When going through your firm’s GIPS policies & procedures to make the required changes for the 2020 GIPS standards, this is a great opportunity to review the document as a whole to ensure everything is still relevant, applicable and accurate. One of the most common deficiencies regulators write in examinations is that policy and procedure documents do not reflect actual practices of the firm. We recommend a comprehensive review be conducted annually. Check out GIPS Compliance Actions for the New Year for a step-by-step guide to this review.

Questions?

If you have a situation that we didn’t cover here that is specific to your firm or for more information on GIPS Policies and Procedures, the changes to the GIPS standards for 2020, or GIPS compliance in general, contact Matt Deatherage at matt@longspeakadvisory.com or Sean Gilligan at sean@longspeakadvisory.com.

How to Comply with the 2020 GIPS Standards

A new decade is upon us and with the new decade comes a series of new requirements in terms of investment performance reporting for firms and asset owners that elect to claim compliance with the GIPS standards.

Many organizations have elected to adopt the 2020 edition of the GIPS standards early and have already put a solid foundation in place for the updated requirements; however, many organizations have not. The adoption deadline for all compliant organizations is rapidly approaching, so if your organization has not begun this conversion, now is the time to get started.

What is Changing and Why

It has been over a decade since the last edition of the GIPS standards was released, and quite frankly, the industry has changed since 2010. As the industry has evolved, CFA Institute has released a number of Q&A’s, guidance statements, and interpretations on how the changes in the industry impact the standards.

Ten years of updates have resulted in a vast repository of information needed to obtain the guidance required to comply. Having so many different resources for guidance (the 2010 GIPS Handbook, separate guidance statements, the Q&A database, and the GIPS Help Desk) has made managing the requirements of GIPS a pretty daunting task; thus, one of the goals of the 2020 standards is to centralize all of the updates that have come out over the past ten years. The 2020 GIPS standards consolidates many of the concepts previously addressed in guidance statements and Q&A’s, allowing the new provisions and explanation of the provisions to serve as the primary source that firms, asset owners, verifiers, and consultants can look to for guidance.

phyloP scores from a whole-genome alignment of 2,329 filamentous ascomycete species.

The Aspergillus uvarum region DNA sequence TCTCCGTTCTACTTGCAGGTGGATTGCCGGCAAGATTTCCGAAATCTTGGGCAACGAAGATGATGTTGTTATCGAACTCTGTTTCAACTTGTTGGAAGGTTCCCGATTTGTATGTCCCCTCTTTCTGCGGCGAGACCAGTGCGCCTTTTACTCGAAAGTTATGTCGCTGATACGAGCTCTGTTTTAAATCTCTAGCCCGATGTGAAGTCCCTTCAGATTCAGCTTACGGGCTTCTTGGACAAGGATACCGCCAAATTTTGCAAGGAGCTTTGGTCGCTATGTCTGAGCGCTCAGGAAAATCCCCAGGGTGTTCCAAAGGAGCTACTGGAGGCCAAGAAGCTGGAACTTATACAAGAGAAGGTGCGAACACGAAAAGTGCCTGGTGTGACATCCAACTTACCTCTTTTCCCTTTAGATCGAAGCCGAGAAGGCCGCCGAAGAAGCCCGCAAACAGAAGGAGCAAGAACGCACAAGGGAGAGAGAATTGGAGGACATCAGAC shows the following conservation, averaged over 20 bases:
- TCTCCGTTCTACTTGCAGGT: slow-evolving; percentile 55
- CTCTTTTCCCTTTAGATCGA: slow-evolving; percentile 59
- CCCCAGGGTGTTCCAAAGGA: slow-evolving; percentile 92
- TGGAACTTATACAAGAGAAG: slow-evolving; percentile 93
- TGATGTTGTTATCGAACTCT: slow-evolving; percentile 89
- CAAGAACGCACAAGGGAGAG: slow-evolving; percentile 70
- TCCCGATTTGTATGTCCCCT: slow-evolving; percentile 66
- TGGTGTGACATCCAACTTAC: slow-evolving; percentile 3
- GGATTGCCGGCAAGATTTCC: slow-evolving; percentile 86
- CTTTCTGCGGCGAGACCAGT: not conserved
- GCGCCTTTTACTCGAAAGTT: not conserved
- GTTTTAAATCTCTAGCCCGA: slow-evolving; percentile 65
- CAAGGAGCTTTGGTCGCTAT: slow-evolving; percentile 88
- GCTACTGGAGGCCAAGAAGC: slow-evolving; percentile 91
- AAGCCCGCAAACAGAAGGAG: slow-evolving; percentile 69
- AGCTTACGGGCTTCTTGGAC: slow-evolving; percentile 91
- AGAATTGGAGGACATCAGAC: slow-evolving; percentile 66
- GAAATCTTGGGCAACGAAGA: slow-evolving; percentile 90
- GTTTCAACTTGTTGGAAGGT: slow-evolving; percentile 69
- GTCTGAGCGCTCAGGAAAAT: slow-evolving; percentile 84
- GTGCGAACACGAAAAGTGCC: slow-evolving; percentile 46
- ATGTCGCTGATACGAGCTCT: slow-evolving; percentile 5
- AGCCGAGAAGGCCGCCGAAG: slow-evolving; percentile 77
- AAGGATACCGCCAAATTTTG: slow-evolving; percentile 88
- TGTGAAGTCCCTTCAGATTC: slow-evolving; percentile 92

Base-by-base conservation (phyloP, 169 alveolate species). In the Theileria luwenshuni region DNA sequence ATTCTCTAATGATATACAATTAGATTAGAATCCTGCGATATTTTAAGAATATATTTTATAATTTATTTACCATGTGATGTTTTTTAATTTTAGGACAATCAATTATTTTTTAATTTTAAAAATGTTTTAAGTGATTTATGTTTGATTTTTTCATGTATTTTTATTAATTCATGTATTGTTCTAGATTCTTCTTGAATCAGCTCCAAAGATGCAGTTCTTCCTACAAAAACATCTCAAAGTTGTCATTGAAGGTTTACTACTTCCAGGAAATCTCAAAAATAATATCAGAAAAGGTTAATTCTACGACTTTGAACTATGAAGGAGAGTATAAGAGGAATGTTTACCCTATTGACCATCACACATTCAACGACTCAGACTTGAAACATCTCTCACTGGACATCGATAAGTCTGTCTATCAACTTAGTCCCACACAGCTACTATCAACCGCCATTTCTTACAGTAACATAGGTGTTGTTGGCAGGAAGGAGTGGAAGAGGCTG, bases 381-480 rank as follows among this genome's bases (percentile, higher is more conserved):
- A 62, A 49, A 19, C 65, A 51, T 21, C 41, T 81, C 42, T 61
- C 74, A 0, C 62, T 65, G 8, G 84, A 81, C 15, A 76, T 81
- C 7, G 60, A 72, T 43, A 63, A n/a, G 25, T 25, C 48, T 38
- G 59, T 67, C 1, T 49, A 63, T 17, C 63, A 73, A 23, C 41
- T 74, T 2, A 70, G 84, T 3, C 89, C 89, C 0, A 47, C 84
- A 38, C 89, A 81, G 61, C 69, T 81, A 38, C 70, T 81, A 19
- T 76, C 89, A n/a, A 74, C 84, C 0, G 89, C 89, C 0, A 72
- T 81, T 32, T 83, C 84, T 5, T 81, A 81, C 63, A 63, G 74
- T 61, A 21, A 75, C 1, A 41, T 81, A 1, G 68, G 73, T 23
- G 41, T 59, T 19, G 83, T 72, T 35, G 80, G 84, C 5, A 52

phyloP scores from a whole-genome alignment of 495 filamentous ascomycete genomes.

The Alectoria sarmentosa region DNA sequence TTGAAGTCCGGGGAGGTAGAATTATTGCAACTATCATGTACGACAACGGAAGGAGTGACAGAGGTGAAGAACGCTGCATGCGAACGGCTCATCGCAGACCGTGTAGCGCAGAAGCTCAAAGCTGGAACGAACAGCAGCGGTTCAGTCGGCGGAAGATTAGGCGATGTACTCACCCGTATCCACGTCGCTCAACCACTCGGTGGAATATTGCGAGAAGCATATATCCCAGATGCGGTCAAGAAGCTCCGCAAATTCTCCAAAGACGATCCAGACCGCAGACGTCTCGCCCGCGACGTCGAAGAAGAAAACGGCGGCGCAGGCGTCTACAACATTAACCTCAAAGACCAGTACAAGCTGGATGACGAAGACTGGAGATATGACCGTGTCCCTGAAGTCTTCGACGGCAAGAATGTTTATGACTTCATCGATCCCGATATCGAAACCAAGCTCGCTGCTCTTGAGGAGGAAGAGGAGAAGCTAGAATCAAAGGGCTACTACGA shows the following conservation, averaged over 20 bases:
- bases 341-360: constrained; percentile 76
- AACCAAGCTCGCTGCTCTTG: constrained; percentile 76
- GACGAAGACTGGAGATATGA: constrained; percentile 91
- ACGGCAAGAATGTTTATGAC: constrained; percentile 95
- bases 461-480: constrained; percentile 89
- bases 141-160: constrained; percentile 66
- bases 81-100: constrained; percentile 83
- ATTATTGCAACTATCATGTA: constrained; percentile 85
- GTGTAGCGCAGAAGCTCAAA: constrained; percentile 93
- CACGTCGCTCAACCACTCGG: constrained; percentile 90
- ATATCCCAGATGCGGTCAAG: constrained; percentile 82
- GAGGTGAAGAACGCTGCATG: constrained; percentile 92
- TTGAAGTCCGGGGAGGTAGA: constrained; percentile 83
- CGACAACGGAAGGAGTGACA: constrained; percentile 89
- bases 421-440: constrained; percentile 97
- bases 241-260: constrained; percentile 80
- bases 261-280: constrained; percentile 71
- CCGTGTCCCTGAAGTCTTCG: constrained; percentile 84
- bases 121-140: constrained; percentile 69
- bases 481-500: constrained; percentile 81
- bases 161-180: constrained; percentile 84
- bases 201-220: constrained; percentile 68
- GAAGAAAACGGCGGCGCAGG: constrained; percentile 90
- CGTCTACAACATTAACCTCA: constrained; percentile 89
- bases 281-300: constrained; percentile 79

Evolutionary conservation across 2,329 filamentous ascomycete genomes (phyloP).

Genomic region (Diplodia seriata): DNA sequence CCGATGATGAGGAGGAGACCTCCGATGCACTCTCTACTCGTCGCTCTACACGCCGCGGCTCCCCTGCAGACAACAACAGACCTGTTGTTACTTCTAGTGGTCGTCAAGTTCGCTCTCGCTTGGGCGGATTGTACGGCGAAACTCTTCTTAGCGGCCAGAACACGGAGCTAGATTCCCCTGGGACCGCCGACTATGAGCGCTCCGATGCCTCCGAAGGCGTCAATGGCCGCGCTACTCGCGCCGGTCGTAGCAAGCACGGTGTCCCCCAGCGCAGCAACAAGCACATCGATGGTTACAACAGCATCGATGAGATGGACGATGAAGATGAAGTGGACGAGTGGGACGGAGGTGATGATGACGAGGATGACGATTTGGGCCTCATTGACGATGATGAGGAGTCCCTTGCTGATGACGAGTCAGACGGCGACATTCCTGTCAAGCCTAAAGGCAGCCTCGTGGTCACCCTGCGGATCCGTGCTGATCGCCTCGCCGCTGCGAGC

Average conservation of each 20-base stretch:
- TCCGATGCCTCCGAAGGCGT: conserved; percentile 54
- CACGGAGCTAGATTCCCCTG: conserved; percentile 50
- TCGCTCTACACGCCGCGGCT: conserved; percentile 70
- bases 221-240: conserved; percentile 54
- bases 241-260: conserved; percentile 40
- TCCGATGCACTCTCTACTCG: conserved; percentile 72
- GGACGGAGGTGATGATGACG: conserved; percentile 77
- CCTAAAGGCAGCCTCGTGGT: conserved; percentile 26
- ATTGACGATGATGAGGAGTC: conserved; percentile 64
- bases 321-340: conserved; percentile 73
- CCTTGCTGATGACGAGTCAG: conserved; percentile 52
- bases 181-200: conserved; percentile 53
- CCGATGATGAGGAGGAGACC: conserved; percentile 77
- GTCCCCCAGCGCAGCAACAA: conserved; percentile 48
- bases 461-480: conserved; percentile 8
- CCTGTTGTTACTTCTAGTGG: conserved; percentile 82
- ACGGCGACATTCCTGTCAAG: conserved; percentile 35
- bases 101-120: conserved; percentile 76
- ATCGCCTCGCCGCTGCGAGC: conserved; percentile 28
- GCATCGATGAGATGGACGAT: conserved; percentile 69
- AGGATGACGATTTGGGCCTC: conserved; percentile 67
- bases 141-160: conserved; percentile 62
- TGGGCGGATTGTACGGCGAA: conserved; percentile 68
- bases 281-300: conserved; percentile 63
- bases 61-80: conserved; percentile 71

Additionally, the 2010 standards were heavily focused on composites and the traditional definition of prospective clients. Using this as the main framework is not always applicable to organizations that primarily manage pooled funds or asset owners that do not compete for business or report performance to prospective clients. To address this, CFA Institute set out to make this new edition of the standards more applicable to pooled fund managers and asset owners. These updates were designed to make claiming compliance easier and more relevant for these types of managers, while not creating additional burdens on organizations that are already compliant with GIPS. This goal is evident in the new format of the provisions, which separately focuses on requirements for investment firms, asset owners, and verifiers.

In addition to the separation of pooled funds and composites, the guidance is broader on when organizations may present money-weighted returns instead of time-weighted returns. This change now allows the decision to be based on the investment vehicle structure and who controls the timing and amount of external cash flows, rather than limiting money-weighted returns to certain asset classes. This is a welcomed update in the industry as many organizations were frustrated by requirements to calculate and present time-weighted returns when this type of return was not the most meaningful representation of how they managed their investment strategies.

How the 2020 GIPS Standards are Organized

For ease of use and navigation, the 2020 GIPS standards is broken out into three different groups of tailored provisions – firms, asset owners, and verifiers. Each containing specific requirements and recommendations applicable for that type of organization.